Northern Ireland

Fire service: Heatwave may make Eleventh night 'very busy'

Bangor bonfire
Image caption Firefighters have been talking to bonfire builders to pass on safety advice

Dry conditions and the increased pressure on firefighters are likely to make the Eleventh night particularly difficult, the fire service has warned.

Firefighters have dealt with 1,000 gorse fires in Northern Ireland in the last 10 days.

Assistant chief fire and rescue officer Alan Walmsley said as a result the service had been under increased pressure.

He said this could lead to an even more challenging Eleventh night than usual.

Belfast City Council has said that a bonfire at the Bloomfield Walkway in the east of the city has been measured as "not being at a safe height acceptable to be within the guidelines" of the Fire Service.

In a statement released on Monday evening, members of the council's strategic policy and resources committee said: "We would make a final plea to the bonfire builders to remove the surplus material so as to reduce the threat to property.

"However, we recognise that the land on which the bonfire is built, is owned by the Department for Infrastructure and so it is their responsibility.

"If there is not a satisfactory resolution in the time remaining, the council calls upon the Department for Infrastructure to take all measures possible to reduce the potential damage to local properties," the council committee added.

Bonfires are traditionally lit in loyalist areas on 11 July, ahead of the Twelfth commemorations.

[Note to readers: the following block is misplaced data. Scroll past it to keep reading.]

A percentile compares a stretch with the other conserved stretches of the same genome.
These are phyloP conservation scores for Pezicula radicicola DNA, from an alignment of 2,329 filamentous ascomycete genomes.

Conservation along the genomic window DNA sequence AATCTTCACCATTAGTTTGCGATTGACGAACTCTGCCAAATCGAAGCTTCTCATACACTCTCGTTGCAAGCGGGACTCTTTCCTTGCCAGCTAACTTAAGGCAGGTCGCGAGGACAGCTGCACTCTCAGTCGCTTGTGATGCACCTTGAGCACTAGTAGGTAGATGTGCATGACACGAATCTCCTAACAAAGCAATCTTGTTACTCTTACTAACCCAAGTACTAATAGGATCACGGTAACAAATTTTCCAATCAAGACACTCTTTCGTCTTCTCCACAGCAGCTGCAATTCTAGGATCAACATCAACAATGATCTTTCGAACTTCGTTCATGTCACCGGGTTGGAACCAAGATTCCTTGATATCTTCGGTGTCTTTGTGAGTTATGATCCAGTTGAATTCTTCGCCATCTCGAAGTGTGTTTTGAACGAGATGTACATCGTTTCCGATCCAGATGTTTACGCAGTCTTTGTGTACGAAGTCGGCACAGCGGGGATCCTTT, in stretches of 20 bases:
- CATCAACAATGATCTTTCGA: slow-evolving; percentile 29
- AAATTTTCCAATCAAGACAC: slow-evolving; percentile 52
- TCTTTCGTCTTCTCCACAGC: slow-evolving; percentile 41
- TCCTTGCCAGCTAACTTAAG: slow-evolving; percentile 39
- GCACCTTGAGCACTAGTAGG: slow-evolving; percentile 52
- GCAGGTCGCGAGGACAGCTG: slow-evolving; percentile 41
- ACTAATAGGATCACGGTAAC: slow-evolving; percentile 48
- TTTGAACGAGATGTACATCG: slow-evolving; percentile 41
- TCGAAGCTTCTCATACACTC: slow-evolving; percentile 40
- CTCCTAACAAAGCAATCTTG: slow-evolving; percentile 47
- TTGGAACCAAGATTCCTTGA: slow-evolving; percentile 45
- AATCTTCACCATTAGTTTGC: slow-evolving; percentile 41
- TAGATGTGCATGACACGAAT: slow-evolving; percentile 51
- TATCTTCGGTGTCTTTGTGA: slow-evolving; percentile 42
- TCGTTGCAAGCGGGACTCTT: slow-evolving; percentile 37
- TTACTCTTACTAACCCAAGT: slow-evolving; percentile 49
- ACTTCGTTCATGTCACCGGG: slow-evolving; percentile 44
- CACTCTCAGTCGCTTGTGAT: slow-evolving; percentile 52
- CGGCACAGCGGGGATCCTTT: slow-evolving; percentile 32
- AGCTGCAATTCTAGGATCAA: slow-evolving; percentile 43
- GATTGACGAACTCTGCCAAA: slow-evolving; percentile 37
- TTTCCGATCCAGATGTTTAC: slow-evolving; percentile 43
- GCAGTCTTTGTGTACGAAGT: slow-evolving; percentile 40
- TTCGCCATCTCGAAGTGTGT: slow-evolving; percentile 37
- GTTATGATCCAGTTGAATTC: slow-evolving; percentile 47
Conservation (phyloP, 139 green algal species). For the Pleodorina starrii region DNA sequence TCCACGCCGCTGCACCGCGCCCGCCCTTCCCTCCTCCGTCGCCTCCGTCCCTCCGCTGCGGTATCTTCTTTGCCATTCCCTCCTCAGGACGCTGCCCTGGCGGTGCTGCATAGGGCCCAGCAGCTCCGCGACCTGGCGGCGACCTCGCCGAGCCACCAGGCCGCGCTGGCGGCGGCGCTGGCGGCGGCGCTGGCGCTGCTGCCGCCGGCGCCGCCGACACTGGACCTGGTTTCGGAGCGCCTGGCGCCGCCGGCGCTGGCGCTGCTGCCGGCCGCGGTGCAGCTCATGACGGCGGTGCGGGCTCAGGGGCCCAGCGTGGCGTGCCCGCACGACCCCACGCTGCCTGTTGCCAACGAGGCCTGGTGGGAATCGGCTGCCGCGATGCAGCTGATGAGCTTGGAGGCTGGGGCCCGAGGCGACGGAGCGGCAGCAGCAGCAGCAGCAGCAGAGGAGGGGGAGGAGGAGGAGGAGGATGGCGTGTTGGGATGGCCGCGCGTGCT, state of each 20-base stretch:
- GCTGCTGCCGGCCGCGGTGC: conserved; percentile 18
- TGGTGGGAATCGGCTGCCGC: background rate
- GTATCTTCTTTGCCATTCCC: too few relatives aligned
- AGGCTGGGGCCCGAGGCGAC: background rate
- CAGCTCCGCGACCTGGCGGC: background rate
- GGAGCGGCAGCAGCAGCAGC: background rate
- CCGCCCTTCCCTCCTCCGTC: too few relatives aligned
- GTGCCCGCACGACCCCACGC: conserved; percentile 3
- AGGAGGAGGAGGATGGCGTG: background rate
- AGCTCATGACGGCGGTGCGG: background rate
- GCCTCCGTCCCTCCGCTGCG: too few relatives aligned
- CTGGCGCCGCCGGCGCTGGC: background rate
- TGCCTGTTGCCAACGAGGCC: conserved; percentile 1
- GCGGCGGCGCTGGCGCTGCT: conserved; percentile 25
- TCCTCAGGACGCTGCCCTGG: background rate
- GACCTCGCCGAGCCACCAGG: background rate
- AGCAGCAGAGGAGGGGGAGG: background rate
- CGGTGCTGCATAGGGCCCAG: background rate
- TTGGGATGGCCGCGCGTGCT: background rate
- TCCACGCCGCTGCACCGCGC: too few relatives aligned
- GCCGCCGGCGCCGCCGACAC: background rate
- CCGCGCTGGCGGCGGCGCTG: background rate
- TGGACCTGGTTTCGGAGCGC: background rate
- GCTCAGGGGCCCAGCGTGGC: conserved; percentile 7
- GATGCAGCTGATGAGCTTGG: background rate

Mr Walmsley said firefighters have been talking to bonfire builders in the run-up to Wednesday night.

"The situation's different, hot embers can go anywhere, we've no control over what happens on the night, how strong the wind blows, what direction it is," he said.

"It will be a very busy night for us, so we're putting plans in place.

Image copyright Laurance Belton
Image caption The fire service has dealt with 1,000 gorse fires in 10 days

"We will never make a bonfire totally safe, we can never make it completely safe, there's too many unknowns."

Mr Walmsley said gorse fires by their nature are very resource intensive and are often in difficult, remote places.

He said an "awful lot" of the gorse fires had been started deliberately and fire crews have had a very busy period.

"So we're reaching out and saying to bonfire builders please listen out to our safety advice this year," he said.

"We're going through a period of increased pressure. Let's work together to try and ensure public safety this year."

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